One of the stories I’ve tried to follow through most of my career is Cuba. My dad came to the U.S. just two weeks before the Cuban Missile Crisis. So, I’m drawn to just about any story on the island. With so much attention on the financial crisis these days, it may have slipped past a good number of Americans that U.S. policy toward Cuba may be changing right before our eyes.
A key bi-partisan group of U.S. Senators is pushing a bill in Congress that would lift the ban on travel to Cuba. Travel agents in Miami, who specialize in trips to Cuba, are already laying the groundwork for what would be a flood of mojito-thirsty Americans.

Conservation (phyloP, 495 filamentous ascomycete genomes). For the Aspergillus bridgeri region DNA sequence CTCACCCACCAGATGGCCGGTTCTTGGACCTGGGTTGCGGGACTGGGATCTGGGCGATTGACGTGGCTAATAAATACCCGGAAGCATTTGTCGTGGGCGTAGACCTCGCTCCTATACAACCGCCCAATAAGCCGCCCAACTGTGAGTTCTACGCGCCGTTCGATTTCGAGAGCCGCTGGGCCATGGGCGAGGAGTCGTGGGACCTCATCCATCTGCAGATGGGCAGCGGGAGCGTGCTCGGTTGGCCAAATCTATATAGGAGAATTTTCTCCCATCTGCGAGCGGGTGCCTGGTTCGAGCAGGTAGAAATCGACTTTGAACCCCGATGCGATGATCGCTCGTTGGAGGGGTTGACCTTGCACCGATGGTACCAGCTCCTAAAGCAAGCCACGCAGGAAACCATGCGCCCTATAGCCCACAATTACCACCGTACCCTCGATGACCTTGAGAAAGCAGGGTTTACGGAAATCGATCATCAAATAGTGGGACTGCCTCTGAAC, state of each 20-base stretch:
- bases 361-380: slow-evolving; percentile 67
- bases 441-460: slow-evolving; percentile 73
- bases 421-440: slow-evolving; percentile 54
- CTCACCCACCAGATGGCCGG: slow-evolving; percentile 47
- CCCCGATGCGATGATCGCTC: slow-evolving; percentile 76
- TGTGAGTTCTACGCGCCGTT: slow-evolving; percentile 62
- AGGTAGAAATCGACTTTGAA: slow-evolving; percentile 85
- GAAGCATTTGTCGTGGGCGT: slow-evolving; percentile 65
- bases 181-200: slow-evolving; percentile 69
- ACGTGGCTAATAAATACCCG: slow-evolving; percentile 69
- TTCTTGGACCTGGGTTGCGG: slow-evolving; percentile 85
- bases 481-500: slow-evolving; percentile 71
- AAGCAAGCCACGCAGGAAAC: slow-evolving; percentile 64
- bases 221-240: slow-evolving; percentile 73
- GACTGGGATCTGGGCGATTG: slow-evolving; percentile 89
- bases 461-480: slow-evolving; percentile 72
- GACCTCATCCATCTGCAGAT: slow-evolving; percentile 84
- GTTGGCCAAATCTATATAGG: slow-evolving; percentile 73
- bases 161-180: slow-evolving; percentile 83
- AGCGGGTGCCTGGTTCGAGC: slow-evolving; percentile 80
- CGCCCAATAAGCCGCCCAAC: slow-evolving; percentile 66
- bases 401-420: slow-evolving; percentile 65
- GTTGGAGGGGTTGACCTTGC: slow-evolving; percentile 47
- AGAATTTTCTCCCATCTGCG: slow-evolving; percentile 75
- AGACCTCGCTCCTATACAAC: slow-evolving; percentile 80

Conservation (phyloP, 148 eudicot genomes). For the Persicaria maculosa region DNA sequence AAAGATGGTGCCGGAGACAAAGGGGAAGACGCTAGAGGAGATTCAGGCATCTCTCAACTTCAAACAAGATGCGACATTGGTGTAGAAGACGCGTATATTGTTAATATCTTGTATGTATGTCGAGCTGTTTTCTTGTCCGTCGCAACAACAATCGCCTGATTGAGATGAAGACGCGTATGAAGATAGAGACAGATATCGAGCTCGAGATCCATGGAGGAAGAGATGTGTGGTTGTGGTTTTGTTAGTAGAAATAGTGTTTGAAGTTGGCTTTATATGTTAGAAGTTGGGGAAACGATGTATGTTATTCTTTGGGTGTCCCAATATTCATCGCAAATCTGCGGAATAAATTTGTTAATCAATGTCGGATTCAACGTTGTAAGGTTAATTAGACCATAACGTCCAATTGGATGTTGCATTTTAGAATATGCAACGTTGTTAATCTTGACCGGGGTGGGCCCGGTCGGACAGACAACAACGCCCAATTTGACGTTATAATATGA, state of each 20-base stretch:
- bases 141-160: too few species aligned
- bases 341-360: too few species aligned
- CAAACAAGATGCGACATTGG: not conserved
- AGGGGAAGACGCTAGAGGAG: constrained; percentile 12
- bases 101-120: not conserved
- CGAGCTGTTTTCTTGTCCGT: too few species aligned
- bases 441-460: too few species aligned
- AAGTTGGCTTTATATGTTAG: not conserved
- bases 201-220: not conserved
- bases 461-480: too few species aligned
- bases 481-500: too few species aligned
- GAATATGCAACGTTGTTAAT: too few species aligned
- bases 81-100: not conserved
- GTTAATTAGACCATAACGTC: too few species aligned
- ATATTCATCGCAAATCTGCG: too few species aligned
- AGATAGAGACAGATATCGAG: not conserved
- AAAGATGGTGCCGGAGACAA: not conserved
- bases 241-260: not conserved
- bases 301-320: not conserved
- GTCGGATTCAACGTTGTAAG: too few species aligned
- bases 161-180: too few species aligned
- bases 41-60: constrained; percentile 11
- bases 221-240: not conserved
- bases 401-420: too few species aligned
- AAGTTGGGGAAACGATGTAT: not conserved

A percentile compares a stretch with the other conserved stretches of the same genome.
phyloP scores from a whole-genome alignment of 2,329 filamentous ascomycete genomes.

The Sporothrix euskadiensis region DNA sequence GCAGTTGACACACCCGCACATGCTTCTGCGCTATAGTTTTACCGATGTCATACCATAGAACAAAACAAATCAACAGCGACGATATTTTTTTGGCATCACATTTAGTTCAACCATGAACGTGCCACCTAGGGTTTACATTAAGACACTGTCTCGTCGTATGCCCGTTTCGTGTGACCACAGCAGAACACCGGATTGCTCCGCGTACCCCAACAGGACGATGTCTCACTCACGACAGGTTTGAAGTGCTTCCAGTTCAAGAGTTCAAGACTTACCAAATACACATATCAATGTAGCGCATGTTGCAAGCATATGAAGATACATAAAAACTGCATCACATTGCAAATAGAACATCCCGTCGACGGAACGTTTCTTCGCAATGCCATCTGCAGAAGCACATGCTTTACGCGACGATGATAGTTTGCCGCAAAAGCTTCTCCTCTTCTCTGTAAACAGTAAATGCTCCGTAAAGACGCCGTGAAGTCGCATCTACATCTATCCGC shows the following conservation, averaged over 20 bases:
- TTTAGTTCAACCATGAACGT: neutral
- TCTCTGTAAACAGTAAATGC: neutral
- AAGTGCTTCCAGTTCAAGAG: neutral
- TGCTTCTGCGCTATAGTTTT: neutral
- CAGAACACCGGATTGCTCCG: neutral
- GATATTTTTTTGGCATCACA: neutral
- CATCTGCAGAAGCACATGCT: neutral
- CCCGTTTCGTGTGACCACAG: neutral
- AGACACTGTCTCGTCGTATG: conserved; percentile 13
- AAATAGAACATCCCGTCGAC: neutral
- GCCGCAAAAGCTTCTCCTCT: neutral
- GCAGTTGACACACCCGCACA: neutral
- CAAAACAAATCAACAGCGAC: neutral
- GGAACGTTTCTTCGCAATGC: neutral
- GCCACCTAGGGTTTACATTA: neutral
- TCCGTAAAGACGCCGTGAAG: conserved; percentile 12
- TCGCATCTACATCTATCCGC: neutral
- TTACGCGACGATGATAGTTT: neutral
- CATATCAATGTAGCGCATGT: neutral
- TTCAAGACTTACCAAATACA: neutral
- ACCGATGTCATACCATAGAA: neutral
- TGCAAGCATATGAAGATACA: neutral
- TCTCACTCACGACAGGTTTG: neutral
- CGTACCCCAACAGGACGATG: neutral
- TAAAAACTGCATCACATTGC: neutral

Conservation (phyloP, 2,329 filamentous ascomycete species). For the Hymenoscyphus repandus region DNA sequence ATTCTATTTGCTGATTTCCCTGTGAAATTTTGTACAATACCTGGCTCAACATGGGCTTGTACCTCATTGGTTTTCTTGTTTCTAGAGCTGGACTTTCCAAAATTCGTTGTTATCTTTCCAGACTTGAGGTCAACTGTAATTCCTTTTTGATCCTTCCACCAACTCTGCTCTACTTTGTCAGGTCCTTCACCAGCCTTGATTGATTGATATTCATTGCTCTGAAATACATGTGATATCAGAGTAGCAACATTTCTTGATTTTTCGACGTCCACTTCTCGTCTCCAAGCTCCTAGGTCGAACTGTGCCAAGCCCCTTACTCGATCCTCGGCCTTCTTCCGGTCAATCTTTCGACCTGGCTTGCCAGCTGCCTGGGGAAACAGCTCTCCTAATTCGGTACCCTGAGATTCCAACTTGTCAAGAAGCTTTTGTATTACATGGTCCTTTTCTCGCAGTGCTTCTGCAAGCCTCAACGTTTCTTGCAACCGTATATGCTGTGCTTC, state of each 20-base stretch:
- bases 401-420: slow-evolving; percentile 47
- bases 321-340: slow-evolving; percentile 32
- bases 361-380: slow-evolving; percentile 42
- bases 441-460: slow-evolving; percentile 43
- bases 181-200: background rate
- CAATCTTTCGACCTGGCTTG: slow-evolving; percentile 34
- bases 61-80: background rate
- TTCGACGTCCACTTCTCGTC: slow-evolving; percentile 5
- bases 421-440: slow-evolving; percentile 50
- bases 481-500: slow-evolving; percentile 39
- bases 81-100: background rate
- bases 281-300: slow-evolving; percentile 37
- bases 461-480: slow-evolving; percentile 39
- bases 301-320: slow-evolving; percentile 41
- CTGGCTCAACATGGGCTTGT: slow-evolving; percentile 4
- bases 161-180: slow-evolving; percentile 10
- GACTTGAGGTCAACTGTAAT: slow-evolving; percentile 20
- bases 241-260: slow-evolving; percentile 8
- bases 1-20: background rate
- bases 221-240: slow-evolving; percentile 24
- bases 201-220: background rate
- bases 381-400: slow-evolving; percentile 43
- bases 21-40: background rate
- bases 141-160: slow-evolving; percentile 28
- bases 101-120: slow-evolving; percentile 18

But before you pack your bags, the “Freedom to Travel to Cuba Act” still faces stiff opposition from Cuban-Americans in Congress. And the President has yet to say what he thinks of the idea. Vice President Joe Biden recently said in Chile that U.S. policy on Cuba is in transition.
One interesting sidebar to note: America’s 47 year old embargo on the island is still in place. So if the travel ban is lifted, Cuba expert Dan Erikson cautions, Americans may have to settle on driving in Chinese buses and staying in Spanish owned hotels. In other words, there would be no Marriotts or Hiltons to speak of.